Design thinking blog posts

  • The importance of putting your champions on a pedestal

    A champion is the person in your client’s organisation who can pinpoint the barriers to a great solution going live. Champions are obstacle clearers, problem insulators and praise singers. Find them and treat them with the reverence they deserve.

  • The Scourge of Helvetica Neue Light

    I’m no lover of Helvetica but neither do I hate it. That said I really do have an aversion to Helvetica Neue Light, or rather an aversion to when Helvetica Neue Light is used without due thought and attention, and particularly within user interfaces.

  • A new year, a new design

    To my surprise, Clagnut.com was last redesigned in September 2008. Well, it’s all change, with a new redesign launched today. It’s been created from the typography outwards, responsive from the beginning and elegant on huge as well as tiny screens.

  • It’s time to stop teaching web skills like it’s still 1999

    Design Week had an editorial highlighting the demise of craft skills and typography in college curricula. It reminded me that courses teaching web design in the UK rarely include such skills in the first place. So where are the good courses?

  • Why designers should and shouldn’t code

    At Clearleft, our designers do not mark up their own designs. We require that they can all code well, but they never touch a line of production HTML. Why should our designers be able to code but not be required to do so?

  • Ten design tenets of Dieter Rams

    Earlier this month, Clearleft went on a company outing to the Design Museum in London. There we spent some quality time perusing the work of the influential former Braun industrial designer, Dieter Rams. These are his ten guidelines to good design.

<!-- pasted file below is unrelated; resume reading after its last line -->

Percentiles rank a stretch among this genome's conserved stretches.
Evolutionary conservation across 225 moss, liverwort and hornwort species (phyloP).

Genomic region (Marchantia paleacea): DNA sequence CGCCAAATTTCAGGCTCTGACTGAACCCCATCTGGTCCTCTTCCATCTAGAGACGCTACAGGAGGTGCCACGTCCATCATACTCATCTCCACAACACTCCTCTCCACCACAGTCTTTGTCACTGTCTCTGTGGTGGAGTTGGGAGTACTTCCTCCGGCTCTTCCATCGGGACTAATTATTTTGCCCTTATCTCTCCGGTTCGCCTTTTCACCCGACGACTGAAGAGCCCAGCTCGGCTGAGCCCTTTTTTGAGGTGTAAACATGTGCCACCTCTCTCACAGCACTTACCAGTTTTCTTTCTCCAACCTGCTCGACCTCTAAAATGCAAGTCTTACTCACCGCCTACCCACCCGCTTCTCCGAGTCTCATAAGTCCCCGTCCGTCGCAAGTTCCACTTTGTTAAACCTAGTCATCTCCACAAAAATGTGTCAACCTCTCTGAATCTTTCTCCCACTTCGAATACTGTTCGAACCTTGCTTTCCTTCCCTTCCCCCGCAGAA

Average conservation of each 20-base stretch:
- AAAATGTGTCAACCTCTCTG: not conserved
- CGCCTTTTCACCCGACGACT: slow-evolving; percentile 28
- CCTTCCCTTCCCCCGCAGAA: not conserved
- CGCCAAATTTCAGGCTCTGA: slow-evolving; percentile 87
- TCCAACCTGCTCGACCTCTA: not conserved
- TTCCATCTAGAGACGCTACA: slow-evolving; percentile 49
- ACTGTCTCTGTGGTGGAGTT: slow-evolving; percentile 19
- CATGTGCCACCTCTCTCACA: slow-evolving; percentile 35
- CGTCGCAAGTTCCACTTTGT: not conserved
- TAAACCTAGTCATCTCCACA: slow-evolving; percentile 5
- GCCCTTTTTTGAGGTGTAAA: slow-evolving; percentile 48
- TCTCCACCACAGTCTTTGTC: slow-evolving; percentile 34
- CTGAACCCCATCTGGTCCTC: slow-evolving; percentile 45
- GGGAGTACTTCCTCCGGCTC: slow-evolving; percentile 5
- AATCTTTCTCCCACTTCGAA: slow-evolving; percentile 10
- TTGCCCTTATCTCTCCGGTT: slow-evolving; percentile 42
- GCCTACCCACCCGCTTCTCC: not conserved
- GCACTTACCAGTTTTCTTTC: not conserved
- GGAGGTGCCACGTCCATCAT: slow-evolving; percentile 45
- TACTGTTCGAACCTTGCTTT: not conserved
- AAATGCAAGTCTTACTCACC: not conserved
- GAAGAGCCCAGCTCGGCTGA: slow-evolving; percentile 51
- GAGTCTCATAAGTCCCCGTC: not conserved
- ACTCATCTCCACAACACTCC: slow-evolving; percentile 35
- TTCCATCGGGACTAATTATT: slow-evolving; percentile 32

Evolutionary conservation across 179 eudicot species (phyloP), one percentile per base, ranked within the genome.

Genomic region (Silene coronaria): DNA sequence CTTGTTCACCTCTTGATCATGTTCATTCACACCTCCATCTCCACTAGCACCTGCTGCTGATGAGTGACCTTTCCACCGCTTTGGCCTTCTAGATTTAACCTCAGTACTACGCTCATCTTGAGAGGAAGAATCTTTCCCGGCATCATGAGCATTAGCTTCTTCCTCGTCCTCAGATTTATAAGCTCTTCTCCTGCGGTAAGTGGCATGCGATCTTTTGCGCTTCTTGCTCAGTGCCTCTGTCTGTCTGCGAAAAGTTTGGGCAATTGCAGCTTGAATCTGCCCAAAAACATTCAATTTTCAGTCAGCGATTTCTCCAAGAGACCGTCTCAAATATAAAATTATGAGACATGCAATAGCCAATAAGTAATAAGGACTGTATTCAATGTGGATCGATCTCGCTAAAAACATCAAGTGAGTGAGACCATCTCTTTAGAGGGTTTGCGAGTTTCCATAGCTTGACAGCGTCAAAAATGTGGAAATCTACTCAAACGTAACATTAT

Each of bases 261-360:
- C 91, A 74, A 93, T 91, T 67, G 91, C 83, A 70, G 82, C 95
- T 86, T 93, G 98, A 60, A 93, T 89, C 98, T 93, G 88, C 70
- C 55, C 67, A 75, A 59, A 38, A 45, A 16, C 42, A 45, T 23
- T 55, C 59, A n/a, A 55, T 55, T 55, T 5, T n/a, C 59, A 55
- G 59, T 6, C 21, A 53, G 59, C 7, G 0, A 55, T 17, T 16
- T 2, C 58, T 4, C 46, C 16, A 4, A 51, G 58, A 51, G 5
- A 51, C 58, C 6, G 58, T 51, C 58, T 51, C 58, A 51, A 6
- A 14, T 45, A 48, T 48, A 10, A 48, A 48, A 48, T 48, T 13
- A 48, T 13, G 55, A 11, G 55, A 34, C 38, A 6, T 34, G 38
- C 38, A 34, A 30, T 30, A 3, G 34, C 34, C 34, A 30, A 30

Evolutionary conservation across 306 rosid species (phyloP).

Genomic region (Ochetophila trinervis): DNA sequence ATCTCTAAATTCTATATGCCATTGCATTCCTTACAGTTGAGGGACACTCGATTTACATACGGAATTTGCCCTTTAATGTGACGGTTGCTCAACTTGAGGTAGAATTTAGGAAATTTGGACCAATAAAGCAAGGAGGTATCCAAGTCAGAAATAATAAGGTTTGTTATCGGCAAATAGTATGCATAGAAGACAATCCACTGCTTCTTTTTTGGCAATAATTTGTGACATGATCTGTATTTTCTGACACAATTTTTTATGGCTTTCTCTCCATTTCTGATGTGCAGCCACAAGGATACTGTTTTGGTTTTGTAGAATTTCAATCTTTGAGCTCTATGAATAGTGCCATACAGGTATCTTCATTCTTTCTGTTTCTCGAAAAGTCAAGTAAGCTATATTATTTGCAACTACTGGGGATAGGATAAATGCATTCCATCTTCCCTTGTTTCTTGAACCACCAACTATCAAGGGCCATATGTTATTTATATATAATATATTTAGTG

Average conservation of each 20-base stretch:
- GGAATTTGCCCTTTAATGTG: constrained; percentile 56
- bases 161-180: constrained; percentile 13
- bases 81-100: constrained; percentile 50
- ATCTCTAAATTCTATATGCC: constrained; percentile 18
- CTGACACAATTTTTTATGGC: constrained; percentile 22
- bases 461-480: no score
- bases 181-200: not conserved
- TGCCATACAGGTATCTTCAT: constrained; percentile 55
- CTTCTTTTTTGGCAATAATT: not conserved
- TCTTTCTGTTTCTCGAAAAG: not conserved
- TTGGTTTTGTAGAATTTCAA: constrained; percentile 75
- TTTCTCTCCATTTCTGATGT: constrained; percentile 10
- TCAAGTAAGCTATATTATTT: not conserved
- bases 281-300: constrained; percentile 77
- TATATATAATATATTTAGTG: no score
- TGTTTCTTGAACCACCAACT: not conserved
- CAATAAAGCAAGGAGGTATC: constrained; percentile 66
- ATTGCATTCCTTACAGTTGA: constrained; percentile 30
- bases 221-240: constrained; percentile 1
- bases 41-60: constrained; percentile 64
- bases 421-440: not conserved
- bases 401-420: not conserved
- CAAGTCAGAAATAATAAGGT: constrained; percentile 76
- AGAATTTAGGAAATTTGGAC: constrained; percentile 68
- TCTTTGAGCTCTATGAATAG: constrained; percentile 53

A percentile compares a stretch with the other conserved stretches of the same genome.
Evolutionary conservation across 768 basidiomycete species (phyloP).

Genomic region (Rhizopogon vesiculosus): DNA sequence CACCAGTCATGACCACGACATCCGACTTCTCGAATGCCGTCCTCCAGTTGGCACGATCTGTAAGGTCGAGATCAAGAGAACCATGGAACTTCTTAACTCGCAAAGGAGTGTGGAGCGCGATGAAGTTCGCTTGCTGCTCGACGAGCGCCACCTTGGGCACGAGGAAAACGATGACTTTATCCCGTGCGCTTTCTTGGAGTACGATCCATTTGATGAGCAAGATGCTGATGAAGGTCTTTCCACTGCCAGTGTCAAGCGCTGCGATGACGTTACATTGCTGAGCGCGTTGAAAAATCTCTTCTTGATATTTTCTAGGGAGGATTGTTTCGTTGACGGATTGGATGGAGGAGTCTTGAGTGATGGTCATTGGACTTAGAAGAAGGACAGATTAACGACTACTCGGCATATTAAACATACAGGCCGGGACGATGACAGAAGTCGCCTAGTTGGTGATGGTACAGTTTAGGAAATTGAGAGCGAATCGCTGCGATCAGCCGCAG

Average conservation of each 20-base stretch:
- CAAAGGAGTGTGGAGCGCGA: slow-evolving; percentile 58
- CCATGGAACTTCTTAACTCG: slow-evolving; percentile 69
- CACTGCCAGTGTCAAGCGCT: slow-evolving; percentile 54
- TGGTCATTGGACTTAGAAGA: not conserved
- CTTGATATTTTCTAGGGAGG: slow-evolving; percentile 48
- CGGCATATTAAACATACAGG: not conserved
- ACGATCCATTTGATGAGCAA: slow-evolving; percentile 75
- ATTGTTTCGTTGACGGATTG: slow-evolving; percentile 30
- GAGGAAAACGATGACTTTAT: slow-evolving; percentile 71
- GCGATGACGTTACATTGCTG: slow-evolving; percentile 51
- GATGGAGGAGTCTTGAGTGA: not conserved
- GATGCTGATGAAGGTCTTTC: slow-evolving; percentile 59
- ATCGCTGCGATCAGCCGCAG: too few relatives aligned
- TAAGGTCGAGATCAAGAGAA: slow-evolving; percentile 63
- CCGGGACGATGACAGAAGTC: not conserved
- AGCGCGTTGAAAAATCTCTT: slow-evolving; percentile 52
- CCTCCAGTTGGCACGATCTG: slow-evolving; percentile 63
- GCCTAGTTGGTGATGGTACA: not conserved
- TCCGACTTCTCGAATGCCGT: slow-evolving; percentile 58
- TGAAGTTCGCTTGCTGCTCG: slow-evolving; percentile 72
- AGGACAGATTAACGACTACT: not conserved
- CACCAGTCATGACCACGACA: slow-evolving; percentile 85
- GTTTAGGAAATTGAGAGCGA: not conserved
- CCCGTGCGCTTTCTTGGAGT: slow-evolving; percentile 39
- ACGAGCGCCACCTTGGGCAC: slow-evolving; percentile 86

• Mac apps Xmas bonanza

    Christmas bargains are upon us, with indie Mac application bundles galore. Also, 24 ways is back for a third year and dConstruct t-shirts are now just a fiver!

  • Variable fixed width layout

    There’s a different approach to web page layout which is gradually getting some traction. The idea is that the layout is changed to best accommodate the window size.

  • Glaucoma and photography

    Sorry not some wonderful cure, but instead a few sites that might be of interest: an great looking, accessible charity site and some approachs to presenting photos on web pages.

  • Colour blindness on the Web

    Colour blindness on the Web isn’t a big deal. You do have to bear it mind, but there is no need to let it dominate any design decisions.

  • Far Heath Studios

    It is with great pleasure I introduce the new website for Far Heath Studios.

  • Browse Happ(il)y

    WaSP have just released a minisite, designed by Ethan Marcotte. The purpose of Browse Happy is to spread the message to all and sundry that there are alternative browsers to Internet Explorer.

  • Collaborative Design

    Keith Robinson starts a collaborative project with his Asterisk readers to ‘show that it’s possible to make a killer band site that looks cool and is very easy to use as well’.

  • Fear the Pie!

    I love this current poster campaign from the British Heart Foundation.

  • Ten questions for Andy

    Brighton blogger and Web designer Andy Budd answers ten questions on topics including standards fascism and the success of Skillswap. Andy also echoing my own feelings on blogging.

  • New MySQL.com

    Anyone care to deconstruct the redesign of MySQL.com? Here?s a few starters.

  • CSS from the BBC

    BBC Broadcast has just released a classy new site with valid XHTML and CSS underneath the hood. Check out the transparent sliding menus built on lists.

  • Web Standards Awards

    The Web Standards Awards have just launched tp celebrate and encourage CSS-based design. The emphasis will be on commercial sites which is definitely a good thing as the Web design world as a whole has a lot of catching up to do.

  • On Lomography

    The Lomographic Society website has much to admire from a design and marketing perspective, and it encourages a great photographic philosophy. But is a 35mm camera really the right medium for a snap-happy ethos, or does digital win hands down?

  • More on fixed widths